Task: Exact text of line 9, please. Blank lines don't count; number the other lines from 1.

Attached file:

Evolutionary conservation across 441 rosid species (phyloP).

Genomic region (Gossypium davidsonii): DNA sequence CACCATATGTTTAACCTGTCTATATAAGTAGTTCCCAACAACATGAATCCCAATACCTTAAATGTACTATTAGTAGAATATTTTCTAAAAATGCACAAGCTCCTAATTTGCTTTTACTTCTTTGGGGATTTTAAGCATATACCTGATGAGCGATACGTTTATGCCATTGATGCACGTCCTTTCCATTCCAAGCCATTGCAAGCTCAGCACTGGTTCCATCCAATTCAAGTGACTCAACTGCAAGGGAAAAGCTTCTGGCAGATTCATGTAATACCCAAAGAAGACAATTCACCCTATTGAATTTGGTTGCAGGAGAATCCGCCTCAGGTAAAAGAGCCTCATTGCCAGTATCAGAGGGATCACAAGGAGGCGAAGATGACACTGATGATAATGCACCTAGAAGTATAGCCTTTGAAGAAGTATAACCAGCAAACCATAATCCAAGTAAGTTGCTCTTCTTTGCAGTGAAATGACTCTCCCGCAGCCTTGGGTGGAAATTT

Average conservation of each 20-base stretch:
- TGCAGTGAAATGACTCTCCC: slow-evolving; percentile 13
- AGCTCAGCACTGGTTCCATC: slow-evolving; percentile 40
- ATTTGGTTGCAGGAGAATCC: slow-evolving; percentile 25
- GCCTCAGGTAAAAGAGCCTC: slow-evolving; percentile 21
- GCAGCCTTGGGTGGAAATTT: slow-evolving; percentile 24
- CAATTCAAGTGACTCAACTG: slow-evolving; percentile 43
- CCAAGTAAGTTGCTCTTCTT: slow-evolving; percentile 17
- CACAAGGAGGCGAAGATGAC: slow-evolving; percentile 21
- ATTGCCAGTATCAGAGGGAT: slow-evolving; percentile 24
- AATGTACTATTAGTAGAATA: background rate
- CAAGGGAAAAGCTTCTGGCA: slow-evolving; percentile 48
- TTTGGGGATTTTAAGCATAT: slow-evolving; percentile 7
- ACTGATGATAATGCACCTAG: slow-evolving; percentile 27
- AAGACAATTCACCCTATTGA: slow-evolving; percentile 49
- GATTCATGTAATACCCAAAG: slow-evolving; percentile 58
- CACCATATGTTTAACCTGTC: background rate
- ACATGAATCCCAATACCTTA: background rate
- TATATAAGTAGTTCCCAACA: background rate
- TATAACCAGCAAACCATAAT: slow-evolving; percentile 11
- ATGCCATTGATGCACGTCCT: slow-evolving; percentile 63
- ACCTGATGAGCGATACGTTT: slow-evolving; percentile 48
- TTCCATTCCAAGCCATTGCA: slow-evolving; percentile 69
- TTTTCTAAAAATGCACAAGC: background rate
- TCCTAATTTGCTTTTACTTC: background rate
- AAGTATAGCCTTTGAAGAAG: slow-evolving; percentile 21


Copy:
- CAATTCAAGTGACTCAACTG: slow-evolving; percentile 43